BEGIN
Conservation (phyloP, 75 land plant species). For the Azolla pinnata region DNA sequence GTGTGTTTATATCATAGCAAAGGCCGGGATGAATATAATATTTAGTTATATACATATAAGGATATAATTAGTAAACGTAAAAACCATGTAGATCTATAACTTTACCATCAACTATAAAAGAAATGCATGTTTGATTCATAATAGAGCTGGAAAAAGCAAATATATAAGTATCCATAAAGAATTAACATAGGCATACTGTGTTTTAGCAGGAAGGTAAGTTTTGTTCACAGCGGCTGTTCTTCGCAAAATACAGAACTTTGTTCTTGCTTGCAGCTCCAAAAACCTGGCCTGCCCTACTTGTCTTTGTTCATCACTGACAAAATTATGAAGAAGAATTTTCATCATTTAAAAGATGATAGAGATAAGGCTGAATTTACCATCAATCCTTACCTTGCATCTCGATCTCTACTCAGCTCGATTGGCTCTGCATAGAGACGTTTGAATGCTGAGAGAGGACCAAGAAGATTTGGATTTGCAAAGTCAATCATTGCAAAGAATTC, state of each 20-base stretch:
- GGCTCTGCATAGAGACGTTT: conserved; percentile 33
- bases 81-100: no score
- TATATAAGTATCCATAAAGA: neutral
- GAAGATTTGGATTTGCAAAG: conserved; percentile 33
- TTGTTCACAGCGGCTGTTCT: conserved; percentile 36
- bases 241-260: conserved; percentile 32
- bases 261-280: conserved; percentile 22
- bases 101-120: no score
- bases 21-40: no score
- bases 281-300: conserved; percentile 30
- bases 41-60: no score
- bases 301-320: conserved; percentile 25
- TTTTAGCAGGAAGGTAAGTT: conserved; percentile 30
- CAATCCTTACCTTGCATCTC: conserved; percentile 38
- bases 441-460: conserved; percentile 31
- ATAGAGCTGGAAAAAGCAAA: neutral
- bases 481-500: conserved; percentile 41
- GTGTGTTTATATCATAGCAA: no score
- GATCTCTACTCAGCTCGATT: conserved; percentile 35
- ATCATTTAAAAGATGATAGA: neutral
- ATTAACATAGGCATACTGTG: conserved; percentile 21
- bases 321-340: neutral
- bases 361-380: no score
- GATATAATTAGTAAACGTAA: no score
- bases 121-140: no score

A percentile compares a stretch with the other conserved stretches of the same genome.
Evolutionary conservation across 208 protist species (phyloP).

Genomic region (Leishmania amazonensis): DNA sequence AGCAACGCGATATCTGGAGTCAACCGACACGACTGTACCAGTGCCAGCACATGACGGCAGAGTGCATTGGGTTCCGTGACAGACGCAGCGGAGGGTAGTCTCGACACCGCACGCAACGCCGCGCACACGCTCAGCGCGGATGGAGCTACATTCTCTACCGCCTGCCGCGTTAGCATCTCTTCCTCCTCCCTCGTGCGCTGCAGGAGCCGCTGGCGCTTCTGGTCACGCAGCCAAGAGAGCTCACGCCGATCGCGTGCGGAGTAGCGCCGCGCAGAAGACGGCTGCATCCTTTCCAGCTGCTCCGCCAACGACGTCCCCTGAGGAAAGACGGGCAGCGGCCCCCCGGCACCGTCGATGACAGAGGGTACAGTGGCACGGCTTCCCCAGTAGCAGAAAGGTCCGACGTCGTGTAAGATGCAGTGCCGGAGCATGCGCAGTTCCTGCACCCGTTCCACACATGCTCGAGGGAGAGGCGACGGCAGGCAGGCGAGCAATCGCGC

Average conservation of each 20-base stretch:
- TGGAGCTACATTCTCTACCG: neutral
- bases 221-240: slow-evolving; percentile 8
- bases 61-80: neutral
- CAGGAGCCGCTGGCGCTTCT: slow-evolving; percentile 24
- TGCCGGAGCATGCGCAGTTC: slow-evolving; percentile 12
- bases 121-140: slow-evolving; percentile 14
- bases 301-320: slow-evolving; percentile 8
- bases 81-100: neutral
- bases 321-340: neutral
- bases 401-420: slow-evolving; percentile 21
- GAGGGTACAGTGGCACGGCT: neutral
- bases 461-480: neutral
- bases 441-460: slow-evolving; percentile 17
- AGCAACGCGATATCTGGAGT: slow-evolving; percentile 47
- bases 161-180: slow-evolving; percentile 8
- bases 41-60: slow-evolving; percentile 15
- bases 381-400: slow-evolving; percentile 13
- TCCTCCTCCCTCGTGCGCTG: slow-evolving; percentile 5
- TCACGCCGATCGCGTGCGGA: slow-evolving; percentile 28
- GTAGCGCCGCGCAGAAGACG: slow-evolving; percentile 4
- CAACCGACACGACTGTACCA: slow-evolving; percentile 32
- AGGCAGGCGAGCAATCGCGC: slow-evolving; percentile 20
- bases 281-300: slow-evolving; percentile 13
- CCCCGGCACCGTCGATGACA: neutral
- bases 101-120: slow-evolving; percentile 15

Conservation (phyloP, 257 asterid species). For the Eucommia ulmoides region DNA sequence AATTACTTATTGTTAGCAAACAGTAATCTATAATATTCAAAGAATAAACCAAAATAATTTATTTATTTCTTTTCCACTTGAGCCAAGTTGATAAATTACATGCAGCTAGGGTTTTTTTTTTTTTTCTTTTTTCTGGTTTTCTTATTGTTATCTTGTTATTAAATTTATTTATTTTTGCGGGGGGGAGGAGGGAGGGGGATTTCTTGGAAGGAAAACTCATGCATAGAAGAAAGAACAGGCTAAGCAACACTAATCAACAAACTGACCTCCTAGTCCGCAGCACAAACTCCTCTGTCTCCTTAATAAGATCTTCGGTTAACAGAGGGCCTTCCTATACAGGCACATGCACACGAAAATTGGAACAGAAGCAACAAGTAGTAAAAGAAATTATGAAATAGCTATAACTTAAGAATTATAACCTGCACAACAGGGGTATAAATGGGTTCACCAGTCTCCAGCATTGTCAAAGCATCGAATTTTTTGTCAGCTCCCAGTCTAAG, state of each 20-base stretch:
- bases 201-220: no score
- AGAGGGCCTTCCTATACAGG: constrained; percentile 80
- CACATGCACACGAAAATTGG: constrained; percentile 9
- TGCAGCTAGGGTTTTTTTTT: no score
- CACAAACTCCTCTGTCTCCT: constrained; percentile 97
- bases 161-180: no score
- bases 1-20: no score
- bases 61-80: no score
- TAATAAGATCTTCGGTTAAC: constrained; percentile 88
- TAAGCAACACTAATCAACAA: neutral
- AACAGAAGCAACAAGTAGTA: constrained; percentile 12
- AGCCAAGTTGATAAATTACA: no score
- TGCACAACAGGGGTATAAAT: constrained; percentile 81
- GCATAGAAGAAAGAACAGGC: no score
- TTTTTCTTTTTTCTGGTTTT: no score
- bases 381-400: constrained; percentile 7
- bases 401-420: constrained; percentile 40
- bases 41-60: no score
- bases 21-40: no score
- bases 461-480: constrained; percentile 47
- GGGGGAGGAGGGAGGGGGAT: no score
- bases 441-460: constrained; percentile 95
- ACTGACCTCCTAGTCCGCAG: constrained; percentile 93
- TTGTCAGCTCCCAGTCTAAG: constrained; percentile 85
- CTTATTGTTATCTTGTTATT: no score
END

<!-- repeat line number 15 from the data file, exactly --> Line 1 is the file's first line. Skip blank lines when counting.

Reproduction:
- CAATCCTTACCTTGCATCTC: conserved; percentile 38